There is no secret in Jiu-Jitsu, time on the mats will make you better. Keep an open mind to constantly learn. I’m learning every day and from everyone.
GB: How would you describe your approach to using Jiu-Jitsu as a path to becoming the best version of yourself?
Prof  Rodrigo: Jiu-Jitsu is a humble experience. It is a roller coaster of emotions. Some days you feel like a superhero and some other days you feel like Jiu-Jitsu is not for you. But the secret of being a champion in and out of the mats is consistency. Believe and enjoy the journey.
Now is the time to form habits that will keep you training for years to come. Start eating better and keeping a good sleep schedule so your body and mind are ready for class.
The gentle art isn’t to break you, it’s to build you stronger physically and mentally. BJJ leads us to the overcoming of obstacles.
What you learn inside of the mats you will be able to replicate in life, some good examples of that are: learn how to deal with pressure, take fast decisions, readjust when things are going the wrong way, see opportunities and commit to it… I can stay here for hours and hours giving examples.
Jiu-Jitsu built me with the mentality of hope for peace but I’m always ready for war. Life sometimes will put you on your knees and you need to remember that you are going to be in a great position to do the double leg takedown.
Keep your head up and always moving forward as nothing could stop you and then you will meet the unbreakable version of yourself.
GB: Lastly, where is the advice you find yourself giving to your students most often?
Prof  Rodrigo: The advice that I give to my competitors most often is: there is no such thing as getting ready for a competition. A real competitor is ready the whole year round and the competition coming or not the mentality of giving your best daily shouldn’t change accordingly to the championship schedule. That is the spirit. Then when the competition comes, it is time to have fun because the job is already done.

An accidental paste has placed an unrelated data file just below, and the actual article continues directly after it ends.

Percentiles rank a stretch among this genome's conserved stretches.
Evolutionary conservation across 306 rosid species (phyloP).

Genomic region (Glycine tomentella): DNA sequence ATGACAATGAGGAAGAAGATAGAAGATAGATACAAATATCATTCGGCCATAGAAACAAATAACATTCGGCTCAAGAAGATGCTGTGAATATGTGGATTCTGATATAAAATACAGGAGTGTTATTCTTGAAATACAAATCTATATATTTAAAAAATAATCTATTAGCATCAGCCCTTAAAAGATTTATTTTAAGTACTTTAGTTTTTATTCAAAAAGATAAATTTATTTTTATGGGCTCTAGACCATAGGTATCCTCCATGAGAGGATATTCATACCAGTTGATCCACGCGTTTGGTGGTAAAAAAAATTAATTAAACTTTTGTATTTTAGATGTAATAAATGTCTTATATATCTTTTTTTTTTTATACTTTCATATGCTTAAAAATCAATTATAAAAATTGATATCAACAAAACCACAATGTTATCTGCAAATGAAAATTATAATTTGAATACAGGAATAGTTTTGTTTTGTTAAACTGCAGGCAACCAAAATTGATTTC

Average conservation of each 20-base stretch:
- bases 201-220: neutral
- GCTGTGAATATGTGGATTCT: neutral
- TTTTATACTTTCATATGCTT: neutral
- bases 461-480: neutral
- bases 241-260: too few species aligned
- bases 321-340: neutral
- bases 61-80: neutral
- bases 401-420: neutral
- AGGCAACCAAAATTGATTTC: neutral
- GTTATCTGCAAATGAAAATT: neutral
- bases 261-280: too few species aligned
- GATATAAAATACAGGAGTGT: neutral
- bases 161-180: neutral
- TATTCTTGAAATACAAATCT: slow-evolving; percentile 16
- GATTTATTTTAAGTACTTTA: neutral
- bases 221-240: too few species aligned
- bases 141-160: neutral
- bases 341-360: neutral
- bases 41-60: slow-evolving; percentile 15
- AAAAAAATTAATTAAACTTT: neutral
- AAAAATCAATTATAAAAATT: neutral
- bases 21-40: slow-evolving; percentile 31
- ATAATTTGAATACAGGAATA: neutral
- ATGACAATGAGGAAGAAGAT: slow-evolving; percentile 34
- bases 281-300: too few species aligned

Let’s go straight to the point, once you set a goal to become a champion, you need to understand that sacrifices will be in your way, with a lot of tears and sweat. Dream, believe, work hard and you will achieve your goals. No shortcuts.
To my students with different goals out of competition my advice for them is to understand their bodies and listen to them. Your body will always give you signs of fatigue so don’t overuse it to make sure that you will be able to attend the next class. Better than going super hard one day and skipping other days to recover, train smart and be consistent. Ultimately, you should train however much you can fit into your schedule. I try to keep clear for the new students that BJJ is a body chess game where you will be adding new tools every class, at the beginning, they will understand a few pieces of the puzzle before seeing the big picture. All the pieces will be connected and it means that you started to build a game.
Now is the time to really enjoy learning from trial and error. Do your best, learn from your mistakes, and ask for help when you need it.
My main goal as a Professor is to see my students getting better than me. It’s the evolution of the sport and it is my mission.
Picture 1 – Family Picture at Pan Ams 2021
My wife Fernanda Mendanha (blue Gi) won her division and got third place at the Open Class
My daughter Gabriela Mendanha (white Gi) won her division and got third place at the Open Class
Rodrigo Mendanha, I got third place
Picture 2 – Claire and Gabi
My student Claire (GB Red T-shirt) got second place in her division and First place at the Open Class – Pan Ams 2022
My daughter got second place in her weight class – Pan Ams 2022
See also on GB Blog: GB Inspiration: Prof. Flavio Almeida on overcoming struggles
Writer: Mark Mullen, Gracie Barra Black Belt